Bringing Training Online: Our Learnings

Posted on
1 Mar 2021
by Sinead Vaughan, Event and Programmes Officer
An image of a computer screen with an RSVP message on the screen.

As we in The Wheel approach the milestone of an entire year of online events, I wanted to share what we learned as we moved ourselves into a whole new format.

Our training and events calendar is a major part of how we support members. From my perspective within The Wheel, the greatest challenge of 2020 was figuring out how we could bring our events to people in a new format — while keeping everything that made them so useful to our members.

The push to go virtual

My records tell me that we had already held 12 training events by the time COVID-19 sent us all home.

We, like so many other, thought that this was a temporary measure at first. We postponed our events for two weeks, which sounds almost laughable now! Needless to say, that time-frame grew and grew and we were soon faced with reality: we would have to move all our events online indefinitely.

Initial considerations

Moving our training calendar online was not just a copy-and-paste job. We had to consider the needs of our trainers and attendees, how course content would travel, and ways in which we could replicate the networking aspect of our events — something which people told us time after time was their favourite part of our pre-2020 sessions.

The first event we “postponed” was ironically a webinar that would have involved the trainer travelling to our office to record. The concept of remote recording had not yet occurred to us.

I feel a little nostalgic looking back on my notes from the past year. It's hard to believe that we, as educators, attendees, and social beings, used not to depend heavily on the video conferencing platforms that have been the saviour of many a meeting, training course and yoga class since the beginning of the pandemic.

Everybody, meet Zoom

In April, we started to transfer our events to Zoom, the online meeting platform that most of us are now intimately familiar with. It had been working so well for us for internal meetings that it made sense to continue to use it to serve our members.

We quickly learned that having an extra set of hands on standby during these trainings was vital, the role of "Tech Support" was born in The Wheel, and I suddenly found myself being referred to as an "expert" and "Zoom ninja". Me, someone whose tech expertise is limited to turning devices off and on again!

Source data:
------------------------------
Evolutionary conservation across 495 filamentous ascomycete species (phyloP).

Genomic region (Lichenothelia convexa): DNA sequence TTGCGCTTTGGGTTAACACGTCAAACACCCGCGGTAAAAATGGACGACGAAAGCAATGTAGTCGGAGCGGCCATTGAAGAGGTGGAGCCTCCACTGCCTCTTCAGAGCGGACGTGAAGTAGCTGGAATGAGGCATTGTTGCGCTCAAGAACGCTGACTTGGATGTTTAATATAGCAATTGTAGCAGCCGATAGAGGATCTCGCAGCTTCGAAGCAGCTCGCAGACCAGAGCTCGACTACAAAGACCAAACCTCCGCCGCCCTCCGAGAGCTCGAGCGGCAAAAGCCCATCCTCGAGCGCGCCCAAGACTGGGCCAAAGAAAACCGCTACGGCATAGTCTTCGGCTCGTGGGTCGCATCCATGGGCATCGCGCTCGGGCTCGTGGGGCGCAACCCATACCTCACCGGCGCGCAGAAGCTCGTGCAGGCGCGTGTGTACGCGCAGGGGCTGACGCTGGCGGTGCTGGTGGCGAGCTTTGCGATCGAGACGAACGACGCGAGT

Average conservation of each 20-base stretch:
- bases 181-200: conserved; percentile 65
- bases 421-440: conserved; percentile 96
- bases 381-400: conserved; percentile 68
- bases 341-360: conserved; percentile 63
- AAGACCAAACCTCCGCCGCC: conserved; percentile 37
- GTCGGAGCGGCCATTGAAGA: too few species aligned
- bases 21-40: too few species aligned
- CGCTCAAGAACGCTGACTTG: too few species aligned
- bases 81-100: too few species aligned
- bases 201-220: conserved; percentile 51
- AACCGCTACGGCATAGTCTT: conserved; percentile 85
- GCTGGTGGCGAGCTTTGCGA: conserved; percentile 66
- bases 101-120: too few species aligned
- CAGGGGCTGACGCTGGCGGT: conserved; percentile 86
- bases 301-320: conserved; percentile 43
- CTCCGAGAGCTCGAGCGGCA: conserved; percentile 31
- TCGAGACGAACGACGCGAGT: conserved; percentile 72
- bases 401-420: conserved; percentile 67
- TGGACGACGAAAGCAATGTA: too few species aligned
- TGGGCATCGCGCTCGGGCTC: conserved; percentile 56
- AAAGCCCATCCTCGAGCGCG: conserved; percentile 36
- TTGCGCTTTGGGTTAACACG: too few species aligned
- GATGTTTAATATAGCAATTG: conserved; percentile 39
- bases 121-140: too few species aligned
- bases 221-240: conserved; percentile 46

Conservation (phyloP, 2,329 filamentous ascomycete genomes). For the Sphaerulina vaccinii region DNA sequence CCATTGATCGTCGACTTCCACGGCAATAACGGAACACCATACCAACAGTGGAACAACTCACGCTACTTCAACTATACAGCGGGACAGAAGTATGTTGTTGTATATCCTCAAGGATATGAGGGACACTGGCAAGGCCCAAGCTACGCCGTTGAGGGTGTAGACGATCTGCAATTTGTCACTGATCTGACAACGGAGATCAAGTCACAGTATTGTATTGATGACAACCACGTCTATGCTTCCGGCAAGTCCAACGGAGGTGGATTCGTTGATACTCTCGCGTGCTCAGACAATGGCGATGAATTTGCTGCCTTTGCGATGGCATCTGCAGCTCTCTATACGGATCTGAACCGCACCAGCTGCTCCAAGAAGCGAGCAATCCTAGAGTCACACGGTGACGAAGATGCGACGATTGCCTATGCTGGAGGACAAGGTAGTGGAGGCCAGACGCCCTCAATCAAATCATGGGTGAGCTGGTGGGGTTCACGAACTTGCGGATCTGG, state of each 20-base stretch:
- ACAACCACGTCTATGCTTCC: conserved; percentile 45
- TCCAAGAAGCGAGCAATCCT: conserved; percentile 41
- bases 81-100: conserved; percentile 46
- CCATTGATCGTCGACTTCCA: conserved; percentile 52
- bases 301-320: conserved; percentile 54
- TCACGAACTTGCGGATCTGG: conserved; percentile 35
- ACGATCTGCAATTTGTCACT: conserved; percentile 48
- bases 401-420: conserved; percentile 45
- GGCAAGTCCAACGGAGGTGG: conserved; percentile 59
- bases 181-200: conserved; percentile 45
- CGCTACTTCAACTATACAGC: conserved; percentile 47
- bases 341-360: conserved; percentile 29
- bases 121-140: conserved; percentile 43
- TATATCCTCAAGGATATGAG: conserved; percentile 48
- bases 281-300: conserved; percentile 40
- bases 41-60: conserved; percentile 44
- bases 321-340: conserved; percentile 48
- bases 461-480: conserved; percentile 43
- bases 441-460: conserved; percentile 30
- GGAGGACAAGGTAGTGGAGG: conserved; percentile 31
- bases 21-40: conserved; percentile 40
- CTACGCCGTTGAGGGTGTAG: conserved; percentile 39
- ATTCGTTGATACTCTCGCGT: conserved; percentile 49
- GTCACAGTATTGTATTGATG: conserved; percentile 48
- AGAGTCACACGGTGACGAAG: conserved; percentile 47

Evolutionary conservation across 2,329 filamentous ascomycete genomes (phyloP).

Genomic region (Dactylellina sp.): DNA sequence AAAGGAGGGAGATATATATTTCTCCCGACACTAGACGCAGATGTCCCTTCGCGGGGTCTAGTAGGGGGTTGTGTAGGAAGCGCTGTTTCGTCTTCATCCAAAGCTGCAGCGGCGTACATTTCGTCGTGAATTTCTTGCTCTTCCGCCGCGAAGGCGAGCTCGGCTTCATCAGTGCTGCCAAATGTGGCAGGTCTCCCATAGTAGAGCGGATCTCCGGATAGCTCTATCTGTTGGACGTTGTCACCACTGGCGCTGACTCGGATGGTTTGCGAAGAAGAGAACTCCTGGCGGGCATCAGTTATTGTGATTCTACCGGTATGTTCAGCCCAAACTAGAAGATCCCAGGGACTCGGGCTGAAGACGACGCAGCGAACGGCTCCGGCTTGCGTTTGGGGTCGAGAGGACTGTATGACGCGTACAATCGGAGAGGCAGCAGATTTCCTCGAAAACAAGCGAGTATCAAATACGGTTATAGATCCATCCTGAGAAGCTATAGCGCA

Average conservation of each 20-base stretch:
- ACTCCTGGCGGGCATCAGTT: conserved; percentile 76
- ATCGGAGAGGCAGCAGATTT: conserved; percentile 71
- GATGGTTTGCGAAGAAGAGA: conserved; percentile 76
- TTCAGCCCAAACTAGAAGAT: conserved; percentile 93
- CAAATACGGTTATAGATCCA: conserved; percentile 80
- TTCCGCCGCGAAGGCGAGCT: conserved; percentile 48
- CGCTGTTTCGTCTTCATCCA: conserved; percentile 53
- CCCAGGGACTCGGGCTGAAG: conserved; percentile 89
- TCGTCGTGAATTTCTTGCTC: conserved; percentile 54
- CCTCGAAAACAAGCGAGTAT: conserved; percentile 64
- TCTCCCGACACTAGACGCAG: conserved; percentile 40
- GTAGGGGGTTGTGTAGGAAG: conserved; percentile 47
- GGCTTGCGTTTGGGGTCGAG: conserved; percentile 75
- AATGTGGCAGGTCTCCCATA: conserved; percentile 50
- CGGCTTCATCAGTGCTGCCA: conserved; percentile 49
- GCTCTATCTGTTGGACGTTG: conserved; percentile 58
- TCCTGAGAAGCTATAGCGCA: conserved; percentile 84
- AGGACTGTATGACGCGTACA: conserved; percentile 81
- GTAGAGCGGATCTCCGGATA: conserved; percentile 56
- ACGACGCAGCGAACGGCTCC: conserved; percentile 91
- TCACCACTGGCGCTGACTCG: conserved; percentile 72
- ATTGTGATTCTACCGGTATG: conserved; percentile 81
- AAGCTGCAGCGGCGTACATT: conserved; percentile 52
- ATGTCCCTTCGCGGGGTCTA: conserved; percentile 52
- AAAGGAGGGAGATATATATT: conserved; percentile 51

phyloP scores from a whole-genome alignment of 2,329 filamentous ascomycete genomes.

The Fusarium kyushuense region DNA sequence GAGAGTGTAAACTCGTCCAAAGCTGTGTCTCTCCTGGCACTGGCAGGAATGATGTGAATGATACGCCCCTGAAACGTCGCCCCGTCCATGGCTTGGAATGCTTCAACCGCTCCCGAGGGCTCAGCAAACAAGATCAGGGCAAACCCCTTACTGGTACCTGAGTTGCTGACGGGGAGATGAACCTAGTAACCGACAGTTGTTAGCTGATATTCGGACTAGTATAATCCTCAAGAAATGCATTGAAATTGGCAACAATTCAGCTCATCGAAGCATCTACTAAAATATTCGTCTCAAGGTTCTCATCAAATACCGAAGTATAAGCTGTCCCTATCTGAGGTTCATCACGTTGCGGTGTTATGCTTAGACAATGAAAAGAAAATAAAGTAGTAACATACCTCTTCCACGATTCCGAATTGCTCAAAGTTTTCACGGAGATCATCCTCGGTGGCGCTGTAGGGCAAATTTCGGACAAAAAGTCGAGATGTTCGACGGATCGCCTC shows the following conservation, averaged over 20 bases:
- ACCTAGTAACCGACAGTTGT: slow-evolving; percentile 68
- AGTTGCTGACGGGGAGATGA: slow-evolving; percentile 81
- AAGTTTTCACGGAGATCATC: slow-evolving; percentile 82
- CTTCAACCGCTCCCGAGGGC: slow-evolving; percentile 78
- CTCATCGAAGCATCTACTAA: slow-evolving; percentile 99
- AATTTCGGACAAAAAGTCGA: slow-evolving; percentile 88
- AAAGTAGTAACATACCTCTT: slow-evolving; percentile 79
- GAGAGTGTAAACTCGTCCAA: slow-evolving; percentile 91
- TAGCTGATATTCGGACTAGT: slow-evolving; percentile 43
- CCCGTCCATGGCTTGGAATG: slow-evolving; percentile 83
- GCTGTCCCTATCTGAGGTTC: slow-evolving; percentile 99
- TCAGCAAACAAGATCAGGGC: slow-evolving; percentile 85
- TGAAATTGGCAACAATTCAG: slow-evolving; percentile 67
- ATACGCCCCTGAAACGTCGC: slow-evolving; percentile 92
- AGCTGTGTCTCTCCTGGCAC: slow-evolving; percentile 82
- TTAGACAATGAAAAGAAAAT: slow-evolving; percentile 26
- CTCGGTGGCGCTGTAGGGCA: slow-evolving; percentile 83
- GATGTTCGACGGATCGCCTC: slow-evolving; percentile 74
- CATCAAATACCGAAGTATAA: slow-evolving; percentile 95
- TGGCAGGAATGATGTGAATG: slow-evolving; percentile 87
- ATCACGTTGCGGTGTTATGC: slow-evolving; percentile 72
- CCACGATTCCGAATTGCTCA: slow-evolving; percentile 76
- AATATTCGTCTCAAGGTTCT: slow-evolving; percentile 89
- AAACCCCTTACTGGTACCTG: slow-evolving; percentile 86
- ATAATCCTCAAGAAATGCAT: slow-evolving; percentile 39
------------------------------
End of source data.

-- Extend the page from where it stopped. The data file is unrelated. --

Working with our trainers and our audiences

We had given ourselves time to get used to the idea of hosting our events online. It was important to allow our trainers to have the time and space to readjust as well.

We made sure to brief them ahead of their sessions and encouraged the use of interactive resources as best as possible. Mentimeters, break out rooms and polls became regular features of our vocabulary.

We also recognised that not all event attendees are familiar and comfortable with the online space. We took time at the start of every event to run through a quick “housekeeping” script, bringing everyone onto the same page in terms of using the online platform. We continue this practice today. Even though many of us have been online for nearly a year now, those who are returning to work or are using a platform for the first time benefit from this brief explanation, making the online space a more comfortable environment for everyone.


In addition to making efforts to ensure that no one is left behind as we take our training calendar in to the online space, it is important that we ensure our events remain accessible for all.

The simple interface of a Zoom meeting allows for the addition of Sign Language Interpreters when needed, the addition of Closed Captions can also be considered.

The Zoom App functionality on a smartphone allows virtual assistants such as Siri to bring attendees with visual impairments online.


The Wheel requests event feedback from all of our attendees, it is important to take this on board on a regular basis to allow us to ensure the best experience for our members. We added an extra question to our evaluation to gauge people’s experience of online learning.

The downsides

Of course, there are many drawbacks that I am sure you don't need me to tell you about: Zoom fatigue, lack of space for networking, and broader accessibility issues being just a few.

While our attendance numbers are up (over 1,000 people attended our Summit Series event last summer, for example), the connection forged over a cup of coffee before a session starts is gone. Replaced by the awkward vacuum of a Zoom room before the presenter has kicked off.

The upsides and the way forward

However, across the board we also heard great things:

  • Members save time on travel
  • Small organisations can attend without worrying about straining limited resources
  • Parents can attend without childcare worries

For these reasons and plenty more I believe that the future, vaccinated as it may be, will still honour the online training process, and that a blended learning approach is the way forward.

Feedback? Email with comments or questions.

This blog was produced in partnership with the Aontas Adult Learners’ Festival 2021 (1 – 5 March), which celebrates lifelong learning! #BetterTogether

Why not take part yourself and join us for a free webinar on Friday, 5 March, at 10AM and learn a fun new skill for the week that’s in it – Canva for Beginners. If paper-folding, genealogy, pottery, fitness, psychology or spring-cleaning are more your thing, then you’ll find a free event to suit you across the week of the festival!